* Graphic: sterling and gilt yields bit.ly/2dgAXn1
* Graphic: World FX rates in 2017 tmsnrt.rs/2egbfVh
* Graphic: Trade-weighted sterling since Brexit vote tmsnrt.rs/2hwV9Hv
LONDON, Jan 10 (Reuters) - Sterling fell below the $1.35 line for the first time in a week on Wednesday as investors locked in profits after a rally, though some decent economic data stopped it dropping further.
British industrial output rose by a monthly 0.4 percent in November, compared with 0.2 percent in October, spurring an annual rise of 2.5 percent. Economists taking part in a Reuters poll had expected to see output rise 0.3 percent on the month and 1.8 percent for the year.
“The data is mildly supportive for sterling but the big one would be UK inflation data next week and any news on Brexit negotiations,” said Viraj Patel, an FX strategist at ING in London.
Sterling edged 0.4 percent lower at $1.3493, trimming some of its 4.5 percent rise over the last two months.
Against the euro, it has been a more mixed picture, with sterling oscillating around the 88 cents line over the past month as the pound regained some momentum against the single currency.
A spike in inflation data, due next week, would push the pound up further as markets start repricing expectations of the timing of the next rate hike from the Bank of England after it first raised interest rates last November.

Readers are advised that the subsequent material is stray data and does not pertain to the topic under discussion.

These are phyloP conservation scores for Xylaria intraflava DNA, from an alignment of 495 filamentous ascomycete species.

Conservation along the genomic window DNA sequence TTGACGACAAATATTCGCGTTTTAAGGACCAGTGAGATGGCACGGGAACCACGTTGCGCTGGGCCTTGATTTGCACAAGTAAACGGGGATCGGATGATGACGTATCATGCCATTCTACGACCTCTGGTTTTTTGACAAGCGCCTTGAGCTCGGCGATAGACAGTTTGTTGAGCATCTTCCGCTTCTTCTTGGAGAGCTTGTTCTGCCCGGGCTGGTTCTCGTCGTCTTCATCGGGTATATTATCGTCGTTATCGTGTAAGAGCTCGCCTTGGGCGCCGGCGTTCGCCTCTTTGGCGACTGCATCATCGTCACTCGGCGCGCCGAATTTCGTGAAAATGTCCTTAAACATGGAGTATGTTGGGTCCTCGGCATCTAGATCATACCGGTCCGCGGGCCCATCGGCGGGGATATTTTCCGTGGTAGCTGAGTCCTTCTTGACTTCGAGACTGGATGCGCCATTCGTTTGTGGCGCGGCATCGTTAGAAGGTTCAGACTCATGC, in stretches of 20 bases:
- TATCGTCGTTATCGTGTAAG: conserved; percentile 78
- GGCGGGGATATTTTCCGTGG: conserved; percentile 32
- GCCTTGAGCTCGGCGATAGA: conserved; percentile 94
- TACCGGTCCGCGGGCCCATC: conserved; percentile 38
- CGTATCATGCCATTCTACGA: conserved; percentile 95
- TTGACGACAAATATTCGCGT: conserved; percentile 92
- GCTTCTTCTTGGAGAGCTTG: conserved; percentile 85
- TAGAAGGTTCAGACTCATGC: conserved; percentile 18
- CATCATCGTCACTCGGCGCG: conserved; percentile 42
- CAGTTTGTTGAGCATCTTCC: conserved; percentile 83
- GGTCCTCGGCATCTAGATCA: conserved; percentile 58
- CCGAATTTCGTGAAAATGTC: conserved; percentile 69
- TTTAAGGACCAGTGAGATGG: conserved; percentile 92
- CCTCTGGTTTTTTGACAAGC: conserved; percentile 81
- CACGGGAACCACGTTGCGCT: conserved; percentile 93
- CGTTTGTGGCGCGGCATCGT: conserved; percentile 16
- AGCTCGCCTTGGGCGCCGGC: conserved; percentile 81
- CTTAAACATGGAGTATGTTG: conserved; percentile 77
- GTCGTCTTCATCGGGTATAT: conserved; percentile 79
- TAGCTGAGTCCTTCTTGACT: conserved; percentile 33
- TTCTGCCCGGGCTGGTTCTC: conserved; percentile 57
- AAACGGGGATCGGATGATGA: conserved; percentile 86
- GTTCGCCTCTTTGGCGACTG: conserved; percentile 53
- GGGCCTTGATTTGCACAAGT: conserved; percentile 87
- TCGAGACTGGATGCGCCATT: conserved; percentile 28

Currency markets expect UK interest rates to rise only by the second half of 2018. A Reuters poll in December expects the next hike only in the fourth quarter of 2018.
Despite the cautious views on the timing of the next rate hike, investors have warmed to the bullish sterling theme in recent weeks on expectations of some progress in Brexit negotiations.
Net long bets on sterling are near their highest levels in more than three years, according to data released by the U.S. Commodity Futures Trading Commission on Friday.
The dollar’s weakness has also played its part in propping up the pound but Neil Mellor, a currency strategist at BNY Mellon, said underlying fundamentals are “increasingly devoid” of support for the British currency. (Reporting by Saikat Chatterjee; Editing by Alison Williams)